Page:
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Bob Dylan 991103 in Columbus, Ohio


Subject: Stale set lists NOT!! (and thoughts on the columbus show)
From: Pat 
Date: Thu, 4 Nov 1999 10:04:04 -0500

Last nights show in Columbus was incredible.   Bob and his band
rocked like a freight train running off a cliff.  The energy
never stopped it just kept growing.  With the exception of the
first night of the tour Bob introduced more songs to this tour
than any other night with eight previously unplayed tunes.  I had
made a chart of setlists from the first five nights and was
planning on highlighting the song he played for each slot.  I
ended up writing in over half the setlist.  so far for 6 nights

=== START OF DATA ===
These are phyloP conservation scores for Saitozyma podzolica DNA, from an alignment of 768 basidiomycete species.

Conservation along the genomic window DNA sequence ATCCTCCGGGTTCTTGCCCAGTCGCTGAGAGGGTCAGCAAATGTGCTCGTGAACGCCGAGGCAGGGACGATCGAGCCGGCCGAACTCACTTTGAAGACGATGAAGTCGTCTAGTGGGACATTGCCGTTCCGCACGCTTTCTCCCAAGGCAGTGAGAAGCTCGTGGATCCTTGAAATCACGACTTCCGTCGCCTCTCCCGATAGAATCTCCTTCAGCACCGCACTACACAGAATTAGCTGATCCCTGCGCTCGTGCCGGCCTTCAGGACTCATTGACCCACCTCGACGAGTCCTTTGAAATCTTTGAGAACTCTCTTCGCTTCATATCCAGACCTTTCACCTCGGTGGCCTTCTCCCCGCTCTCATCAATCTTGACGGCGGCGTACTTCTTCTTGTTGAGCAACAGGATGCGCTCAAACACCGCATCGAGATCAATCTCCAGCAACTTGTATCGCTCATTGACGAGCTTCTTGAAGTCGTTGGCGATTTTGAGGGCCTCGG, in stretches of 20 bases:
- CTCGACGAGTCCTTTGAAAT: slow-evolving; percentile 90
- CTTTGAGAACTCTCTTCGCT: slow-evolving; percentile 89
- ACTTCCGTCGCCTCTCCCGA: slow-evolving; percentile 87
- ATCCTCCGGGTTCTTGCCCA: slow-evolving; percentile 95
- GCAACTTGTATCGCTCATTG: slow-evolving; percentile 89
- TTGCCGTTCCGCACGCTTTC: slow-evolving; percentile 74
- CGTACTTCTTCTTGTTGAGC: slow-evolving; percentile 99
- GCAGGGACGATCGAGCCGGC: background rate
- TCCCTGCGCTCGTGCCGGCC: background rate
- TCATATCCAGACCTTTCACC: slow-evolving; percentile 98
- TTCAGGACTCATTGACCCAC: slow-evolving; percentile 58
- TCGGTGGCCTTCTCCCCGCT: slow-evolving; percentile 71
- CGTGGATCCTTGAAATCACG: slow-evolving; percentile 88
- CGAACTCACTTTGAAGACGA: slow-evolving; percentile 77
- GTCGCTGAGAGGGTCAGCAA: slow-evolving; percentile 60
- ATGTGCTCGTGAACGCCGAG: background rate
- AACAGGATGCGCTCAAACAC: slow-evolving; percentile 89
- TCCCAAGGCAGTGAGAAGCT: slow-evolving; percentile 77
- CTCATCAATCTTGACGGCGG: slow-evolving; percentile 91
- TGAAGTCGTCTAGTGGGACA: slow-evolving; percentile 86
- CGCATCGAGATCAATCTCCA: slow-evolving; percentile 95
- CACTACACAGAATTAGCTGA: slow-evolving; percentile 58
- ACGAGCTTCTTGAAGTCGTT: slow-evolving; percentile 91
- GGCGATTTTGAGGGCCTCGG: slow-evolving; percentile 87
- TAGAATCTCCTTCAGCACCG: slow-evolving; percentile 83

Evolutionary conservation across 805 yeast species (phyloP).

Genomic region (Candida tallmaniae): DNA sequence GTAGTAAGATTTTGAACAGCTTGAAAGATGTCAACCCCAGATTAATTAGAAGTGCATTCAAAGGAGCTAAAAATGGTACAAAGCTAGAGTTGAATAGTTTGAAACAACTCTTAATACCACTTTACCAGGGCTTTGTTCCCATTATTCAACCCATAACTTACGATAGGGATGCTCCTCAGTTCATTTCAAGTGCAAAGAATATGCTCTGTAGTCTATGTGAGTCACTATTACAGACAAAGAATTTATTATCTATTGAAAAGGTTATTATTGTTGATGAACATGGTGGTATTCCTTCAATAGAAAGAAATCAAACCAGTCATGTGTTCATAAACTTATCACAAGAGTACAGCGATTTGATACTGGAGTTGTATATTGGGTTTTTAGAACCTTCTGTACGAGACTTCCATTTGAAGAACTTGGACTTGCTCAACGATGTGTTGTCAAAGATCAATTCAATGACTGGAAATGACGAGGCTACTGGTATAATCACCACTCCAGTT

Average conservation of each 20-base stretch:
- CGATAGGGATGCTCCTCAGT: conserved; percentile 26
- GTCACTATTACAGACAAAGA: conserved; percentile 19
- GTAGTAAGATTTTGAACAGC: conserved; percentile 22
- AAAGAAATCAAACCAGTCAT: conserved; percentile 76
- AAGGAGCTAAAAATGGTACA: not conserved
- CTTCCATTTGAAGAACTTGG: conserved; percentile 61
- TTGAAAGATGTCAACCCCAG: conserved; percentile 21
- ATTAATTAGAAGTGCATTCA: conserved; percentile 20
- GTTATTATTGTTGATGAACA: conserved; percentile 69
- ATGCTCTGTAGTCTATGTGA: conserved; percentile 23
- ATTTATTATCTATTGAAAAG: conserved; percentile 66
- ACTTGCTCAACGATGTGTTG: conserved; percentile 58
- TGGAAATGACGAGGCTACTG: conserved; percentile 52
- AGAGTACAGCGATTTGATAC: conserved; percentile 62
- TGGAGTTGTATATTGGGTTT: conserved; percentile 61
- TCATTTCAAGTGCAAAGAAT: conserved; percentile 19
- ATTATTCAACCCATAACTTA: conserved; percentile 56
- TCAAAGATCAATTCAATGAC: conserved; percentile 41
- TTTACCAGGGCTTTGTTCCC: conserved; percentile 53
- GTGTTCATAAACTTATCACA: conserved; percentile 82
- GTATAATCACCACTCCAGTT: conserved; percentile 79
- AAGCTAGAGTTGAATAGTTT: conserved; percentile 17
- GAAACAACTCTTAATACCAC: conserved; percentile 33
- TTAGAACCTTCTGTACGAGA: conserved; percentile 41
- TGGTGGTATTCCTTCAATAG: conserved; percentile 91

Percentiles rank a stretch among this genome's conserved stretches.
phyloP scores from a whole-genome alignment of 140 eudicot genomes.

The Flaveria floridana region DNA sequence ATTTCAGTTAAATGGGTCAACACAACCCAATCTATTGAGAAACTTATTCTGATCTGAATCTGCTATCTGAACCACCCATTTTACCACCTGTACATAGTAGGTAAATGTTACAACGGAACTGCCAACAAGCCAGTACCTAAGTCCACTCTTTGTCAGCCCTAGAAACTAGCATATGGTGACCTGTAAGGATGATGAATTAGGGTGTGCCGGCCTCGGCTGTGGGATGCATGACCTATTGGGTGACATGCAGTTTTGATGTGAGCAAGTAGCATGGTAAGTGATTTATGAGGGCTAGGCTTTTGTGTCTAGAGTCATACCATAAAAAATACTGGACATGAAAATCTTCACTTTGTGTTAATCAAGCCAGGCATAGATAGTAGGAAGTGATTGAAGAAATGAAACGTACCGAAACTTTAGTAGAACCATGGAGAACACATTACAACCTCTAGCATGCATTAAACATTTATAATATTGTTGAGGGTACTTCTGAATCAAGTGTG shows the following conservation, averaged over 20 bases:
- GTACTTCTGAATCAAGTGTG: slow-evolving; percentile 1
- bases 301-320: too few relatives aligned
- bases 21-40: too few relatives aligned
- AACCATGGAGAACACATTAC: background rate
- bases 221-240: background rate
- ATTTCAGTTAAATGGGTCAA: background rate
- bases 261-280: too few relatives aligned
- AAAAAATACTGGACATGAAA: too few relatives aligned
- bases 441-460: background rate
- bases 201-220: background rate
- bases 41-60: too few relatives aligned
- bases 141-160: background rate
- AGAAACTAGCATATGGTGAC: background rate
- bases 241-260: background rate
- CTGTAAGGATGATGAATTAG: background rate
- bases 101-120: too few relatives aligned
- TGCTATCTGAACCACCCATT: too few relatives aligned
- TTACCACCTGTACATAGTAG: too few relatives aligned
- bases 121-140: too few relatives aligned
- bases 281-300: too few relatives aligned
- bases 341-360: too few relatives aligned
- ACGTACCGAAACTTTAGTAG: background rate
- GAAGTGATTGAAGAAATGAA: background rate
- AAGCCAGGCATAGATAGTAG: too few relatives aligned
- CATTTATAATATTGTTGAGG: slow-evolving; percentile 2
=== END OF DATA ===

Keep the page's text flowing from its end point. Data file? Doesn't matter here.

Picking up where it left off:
Bob has played a total of 86 songs which has been made up of 41
titles.  That's almost 50% new songs added.  Considering the way
so many bands play stagnant sets, I think Bob is really looking
out for those who  make it to multiple shows. I am still reeling
from hearing Senor and I Don't Believe You (SALWNM). These are
two of my all time favourites.

Bob and the band really sounded great and I think Charlie fits in
well.  Larry is doing a great job of doing the multi-instrument
thing.  Bob was really hitting the notes and singing clear.  I am
just so glad I didn't write him of after seeing so many inferior
shows in the eighties.  You can really tell Bob is out there
having fun.  He loves the stage and he loves it when we get into
the show.  I think the general admission seating helps because
everybody has to stand and move around.  I've seen shows were it
was obvious that Bob wasn't as into it because the crowd was not
into it.  He definitely feeds off us and then they play even
better, then we get into it and they kick it up another notch.  I